How China’s National Security Law Silenced Hong Kong

Beijing says the law ended years of unrest that culminated with protests in 2019 and put the city and its about 7.5 million people back on the path to greater prosperity. That’s the message relayed in China’s state media this week as President Xi Jinping came to mark the 25th anniversary of Hong Kong’s return to Chinese rule and the inauguration of John Lee – a former security and police minister – as its new leader.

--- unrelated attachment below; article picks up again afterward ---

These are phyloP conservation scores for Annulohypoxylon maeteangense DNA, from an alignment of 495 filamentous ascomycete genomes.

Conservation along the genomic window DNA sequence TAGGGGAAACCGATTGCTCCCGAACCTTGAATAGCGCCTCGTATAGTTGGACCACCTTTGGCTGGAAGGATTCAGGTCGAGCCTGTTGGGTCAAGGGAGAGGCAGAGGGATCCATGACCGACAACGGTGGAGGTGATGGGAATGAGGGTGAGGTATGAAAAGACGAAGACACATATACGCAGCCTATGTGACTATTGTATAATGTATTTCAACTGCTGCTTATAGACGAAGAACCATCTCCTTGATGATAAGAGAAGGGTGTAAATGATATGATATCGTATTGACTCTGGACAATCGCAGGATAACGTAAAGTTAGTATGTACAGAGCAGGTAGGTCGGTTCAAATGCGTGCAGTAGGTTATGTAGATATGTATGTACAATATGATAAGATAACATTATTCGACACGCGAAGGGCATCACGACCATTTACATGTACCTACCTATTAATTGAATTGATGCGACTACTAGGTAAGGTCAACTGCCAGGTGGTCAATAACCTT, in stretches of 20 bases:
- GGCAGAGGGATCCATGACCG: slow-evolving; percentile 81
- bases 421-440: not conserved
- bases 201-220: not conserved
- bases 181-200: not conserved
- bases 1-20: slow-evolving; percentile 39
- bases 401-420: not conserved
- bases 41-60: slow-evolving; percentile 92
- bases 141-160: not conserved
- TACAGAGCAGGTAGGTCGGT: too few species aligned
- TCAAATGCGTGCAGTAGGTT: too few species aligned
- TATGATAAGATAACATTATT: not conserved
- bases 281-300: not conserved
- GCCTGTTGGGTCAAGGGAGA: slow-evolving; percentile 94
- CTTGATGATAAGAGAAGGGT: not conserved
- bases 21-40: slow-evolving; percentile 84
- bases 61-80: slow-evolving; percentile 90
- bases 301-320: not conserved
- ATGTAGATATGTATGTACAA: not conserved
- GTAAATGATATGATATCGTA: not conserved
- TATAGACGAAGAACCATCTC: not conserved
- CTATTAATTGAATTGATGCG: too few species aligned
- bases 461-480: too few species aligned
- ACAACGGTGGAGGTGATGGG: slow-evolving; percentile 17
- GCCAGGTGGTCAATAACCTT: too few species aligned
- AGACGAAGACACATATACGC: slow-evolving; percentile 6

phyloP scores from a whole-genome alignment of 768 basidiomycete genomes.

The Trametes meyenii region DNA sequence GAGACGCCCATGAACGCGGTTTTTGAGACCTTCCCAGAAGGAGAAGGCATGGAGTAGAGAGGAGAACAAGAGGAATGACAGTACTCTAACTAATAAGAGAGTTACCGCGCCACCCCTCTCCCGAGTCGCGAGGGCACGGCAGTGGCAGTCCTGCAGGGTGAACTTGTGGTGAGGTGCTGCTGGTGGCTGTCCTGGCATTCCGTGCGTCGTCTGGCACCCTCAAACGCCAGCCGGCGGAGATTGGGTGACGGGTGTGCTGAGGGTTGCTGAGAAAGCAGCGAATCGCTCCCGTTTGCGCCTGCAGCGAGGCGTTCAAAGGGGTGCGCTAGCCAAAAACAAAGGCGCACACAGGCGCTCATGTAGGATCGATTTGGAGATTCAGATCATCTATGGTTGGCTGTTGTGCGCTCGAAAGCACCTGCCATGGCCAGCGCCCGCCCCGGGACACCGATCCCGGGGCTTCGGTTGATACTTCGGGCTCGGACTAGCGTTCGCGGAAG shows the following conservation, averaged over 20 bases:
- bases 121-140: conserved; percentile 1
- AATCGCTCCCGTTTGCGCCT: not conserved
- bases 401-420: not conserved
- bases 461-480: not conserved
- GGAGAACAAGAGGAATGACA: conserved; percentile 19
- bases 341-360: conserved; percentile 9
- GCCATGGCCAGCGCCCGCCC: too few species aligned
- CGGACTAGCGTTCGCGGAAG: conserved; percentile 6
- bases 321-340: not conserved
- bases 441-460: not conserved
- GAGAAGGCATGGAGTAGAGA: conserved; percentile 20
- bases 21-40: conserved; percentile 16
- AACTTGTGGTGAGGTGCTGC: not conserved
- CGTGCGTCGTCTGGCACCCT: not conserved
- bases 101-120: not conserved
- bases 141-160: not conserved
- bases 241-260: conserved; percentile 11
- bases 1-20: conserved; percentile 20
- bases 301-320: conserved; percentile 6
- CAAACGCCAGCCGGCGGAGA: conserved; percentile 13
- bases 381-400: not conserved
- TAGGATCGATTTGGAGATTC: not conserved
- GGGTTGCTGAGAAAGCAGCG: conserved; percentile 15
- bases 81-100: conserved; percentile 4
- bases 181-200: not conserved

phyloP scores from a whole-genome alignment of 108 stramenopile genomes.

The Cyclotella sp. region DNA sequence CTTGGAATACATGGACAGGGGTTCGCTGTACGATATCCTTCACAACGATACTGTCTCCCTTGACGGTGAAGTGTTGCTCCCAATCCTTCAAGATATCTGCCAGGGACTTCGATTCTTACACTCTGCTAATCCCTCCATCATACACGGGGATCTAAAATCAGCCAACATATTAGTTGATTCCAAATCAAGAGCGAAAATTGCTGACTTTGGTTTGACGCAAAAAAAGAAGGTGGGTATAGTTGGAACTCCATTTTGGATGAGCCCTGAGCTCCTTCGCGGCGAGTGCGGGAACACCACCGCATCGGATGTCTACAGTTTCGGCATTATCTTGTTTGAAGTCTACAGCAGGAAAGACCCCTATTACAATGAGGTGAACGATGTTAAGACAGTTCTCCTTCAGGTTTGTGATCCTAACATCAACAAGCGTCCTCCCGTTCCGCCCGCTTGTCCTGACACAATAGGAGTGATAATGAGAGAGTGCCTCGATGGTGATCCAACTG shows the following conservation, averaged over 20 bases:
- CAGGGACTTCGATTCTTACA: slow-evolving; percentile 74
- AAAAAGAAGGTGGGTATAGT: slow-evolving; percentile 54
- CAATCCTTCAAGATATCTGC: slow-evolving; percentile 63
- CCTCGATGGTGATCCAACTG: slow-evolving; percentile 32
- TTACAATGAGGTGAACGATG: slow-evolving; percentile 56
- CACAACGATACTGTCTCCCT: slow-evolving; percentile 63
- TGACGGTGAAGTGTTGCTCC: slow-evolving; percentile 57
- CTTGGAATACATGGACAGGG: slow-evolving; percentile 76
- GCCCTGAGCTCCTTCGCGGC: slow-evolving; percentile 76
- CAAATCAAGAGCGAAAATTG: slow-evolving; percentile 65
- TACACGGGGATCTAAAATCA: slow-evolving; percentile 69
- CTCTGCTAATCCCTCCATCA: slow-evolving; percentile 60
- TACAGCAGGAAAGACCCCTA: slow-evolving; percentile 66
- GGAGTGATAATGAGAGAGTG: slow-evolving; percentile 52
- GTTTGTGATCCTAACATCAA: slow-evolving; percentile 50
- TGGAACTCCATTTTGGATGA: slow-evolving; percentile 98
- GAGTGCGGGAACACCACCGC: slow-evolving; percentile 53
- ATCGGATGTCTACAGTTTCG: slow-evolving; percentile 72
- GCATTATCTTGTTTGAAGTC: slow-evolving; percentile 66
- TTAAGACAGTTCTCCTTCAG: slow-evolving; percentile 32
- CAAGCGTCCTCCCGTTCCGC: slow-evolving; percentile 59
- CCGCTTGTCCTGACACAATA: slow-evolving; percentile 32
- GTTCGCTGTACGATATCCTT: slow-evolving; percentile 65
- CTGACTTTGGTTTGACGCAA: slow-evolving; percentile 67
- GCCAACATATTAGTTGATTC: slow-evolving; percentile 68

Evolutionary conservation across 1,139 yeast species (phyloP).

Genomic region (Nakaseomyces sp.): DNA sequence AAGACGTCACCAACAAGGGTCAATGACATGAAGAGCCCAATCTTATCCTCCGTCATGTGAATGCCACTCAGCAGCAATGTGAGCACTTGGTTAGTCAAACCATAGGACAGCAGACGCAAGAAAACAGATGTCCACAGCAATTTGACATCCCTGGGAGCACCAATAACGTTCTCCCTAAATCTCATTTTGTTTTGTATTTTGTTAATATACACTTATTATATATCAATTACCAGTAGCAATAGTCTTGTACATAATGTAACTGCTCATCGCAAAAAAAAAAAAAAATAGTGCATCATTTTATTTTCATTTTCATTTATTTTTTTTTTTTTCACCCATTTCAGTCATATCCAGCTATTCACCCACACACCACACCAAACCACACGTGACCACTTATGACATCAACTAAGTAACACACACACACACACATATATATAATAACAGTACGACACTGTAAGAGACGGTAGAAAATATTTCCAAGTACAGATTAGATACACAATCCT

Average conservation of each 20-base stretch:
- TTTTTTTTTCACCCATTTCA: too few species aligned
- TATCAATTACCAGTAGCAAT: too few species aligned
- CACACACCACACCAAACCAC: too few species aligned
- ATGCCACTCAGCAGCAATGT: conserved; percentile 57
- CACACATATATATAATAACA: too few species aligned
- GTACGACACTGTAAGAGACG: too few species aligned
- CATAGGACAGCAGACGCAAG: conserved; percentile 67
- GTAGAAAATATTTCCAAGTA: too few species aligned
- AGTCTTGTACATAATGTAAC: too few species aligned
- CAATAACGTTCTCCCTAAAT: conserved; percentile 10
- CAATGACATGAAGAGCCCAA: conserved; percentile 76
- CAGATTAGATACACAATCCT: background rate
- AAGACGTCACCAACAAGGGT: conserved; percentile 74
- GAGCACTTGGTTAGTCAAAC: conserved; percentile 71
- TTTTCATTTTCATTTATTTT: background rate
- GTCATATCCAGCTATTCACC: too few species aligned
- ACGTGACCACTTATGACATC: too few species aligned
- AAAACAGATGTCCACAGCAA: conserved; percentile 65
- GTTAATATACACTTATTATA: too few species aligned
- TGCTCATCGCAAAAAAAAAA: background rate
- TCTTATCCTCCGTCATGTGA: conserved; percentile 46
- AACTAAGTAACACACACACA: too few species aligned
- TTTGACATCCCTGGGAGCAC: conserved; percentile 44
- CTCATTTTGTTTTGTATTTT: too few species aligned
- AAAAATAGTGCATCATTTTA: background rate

Western governments, human rights groups and some legal scholars say that whatever the intended purpose of the law Beijing imposed on the city in 2020, it has been used to crush factions legitimate political opposition and stifle freedom of expression. Xi’s visit is not immune to the protests that have greeted Chinese leaders in the past: perhaps not surprising, given that virtually all opposition leaders are awaiting trial in the past. prison, bail or have disappeared from public view. How China’s National Security Law Silenced Hong Kong

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